The virtue of Marcus Aurelius Antoninus was of a severer and more laborious kind. It was the well-earned harvest of many a learned conference, of many a patient lecture, and many a midnight lucubration. At the age of twelve years he embraced the rigid system of the Stoics, which taught him to submit his body to his mind, his passions to his reason; to consider virtue as the only good, vice as the only evil, all things external as things indifferent. His Meditations, composed in the tumult of a camp, are still extant; and he even condescended to give lessons on philosophy, in a more public manner than was perhaps consistent with the modesty of a sage or the dignity of an emperor. But his life was the noblest commentary on the precepts of Zeno. He was severe to himself, indulgent to the imperfection of others, just and beneficent to all mankind. He regretted that Avidius Cassius, who excited a rebellion in Syria, had disappointed him, by a voluntary death, of the pleasure of converting an enemy into a friend; and he justified the sincerity of that sentiment, by moderating the zeal of the senate against the adherents of the traitor. War he detested, as the disgrace and calamity of human nature; but when the necessity of a just defence called upon him to take up arms, he readily exposed his person to eight winter campaigns on the frozen banks of the Danube, the severity of which was at last fatal to the weakness of his constitution. His memory was revered by a grateful posterity, and above a century after his death many persons preserved the image of Marcus Antoninus among those of their household gods.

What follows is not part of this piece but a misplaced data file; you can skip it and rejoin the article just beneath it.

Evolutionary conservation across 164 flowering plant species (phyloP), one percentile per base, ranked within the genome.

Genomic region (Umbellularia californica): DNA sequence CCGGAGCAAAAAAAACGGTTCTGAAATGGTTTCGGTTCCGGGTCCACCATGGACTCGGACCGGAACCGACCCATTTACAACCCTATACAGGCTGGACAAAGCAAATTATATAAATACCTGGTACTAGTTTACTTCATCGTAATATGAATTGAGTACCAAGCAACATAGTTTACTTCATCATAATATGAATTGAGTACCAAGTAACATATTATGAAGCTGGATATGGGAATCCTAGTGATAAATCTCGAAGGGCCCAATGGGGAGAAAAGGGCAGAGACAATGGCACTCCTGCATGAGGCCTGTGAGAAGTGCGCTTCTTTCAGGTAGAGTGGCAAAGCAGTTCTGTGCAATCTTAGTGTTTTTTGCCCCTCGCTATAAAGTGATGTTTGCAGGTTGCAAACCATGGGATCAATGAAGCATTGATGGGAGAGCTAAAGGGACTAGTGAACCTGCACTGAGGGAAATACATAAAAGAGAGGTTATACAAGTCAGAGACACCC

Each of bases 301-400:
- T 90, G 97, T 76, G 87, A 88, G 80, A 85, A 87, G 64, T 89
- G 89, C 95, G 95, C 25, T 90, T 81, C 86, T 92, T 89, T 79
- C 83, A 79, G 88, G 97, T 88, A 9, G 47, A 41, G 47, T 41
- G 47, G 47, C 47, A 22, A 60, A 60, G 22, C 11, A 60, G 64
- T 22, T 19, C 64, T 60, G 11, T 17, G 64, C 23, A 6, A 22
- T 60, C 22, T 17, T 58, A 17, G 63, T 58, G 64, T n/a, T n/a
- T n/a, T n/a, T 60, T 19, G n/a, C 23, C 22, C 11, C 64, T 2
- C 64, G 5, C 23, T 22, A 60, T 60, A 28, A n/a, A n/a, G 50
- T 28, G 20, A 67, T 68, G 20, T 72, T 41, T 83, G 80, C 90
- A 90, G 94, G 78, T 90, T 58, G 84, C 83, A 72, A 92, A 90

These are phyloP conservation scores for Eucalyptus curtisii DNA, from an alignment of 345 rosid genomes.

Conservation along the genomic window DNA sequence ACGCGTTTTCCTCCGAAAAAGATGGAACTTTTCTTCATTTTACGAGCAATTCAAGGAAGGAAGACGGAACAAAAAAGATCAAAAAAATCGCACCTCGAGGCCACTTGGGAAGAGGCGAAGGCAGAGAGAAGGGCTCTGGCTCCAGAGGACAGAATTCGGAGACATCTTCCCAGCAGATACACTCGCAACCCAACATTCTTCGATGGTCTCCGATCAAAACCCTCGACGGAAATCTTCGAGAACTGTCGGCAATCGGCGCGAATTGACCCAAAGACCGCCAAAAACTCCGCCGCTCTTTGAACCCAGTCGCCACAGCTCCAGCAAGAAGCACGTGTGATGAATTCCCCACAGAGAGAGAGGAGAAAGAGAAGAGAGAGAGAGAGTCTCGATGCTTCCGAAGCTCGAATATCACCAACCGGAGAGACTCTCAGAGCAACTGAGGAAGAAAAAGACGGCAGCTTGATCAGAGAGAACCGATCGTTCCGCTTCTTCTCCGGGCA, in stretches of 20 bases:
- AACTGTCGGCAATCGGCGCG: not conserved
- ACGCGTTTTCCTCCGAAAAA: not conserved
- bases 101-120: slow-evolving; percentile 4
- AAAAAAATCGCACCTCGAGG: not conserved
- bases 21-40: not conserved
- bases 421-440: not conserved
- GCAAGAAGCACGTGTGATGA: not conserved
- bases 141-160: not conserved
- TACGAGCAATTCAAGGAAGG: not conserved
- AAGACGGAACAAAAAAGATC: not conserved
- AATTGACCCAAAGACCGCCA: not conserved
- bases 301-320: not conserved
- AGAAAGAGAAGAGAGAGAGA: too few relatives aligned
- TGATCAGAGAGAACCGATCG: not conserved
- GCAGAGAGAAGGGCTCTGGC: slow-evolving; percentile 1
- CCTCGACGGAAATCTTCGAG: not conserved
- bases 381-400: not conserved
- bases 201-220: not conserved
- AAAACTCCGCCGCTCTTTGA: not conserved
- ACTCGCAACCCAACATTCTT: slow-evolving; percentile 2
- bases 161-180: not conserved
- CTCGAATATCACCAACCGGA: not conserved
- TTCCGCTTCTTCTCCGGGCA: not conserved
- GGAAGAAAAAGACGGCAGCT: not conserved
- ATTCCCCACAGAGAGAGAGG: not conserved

- Gibbon, Edward, and Hugh Trevor-Roper. The Decline and Fall of the Roman Empire. New York: Alfred A. Knopf, 1993. Print. 89-90.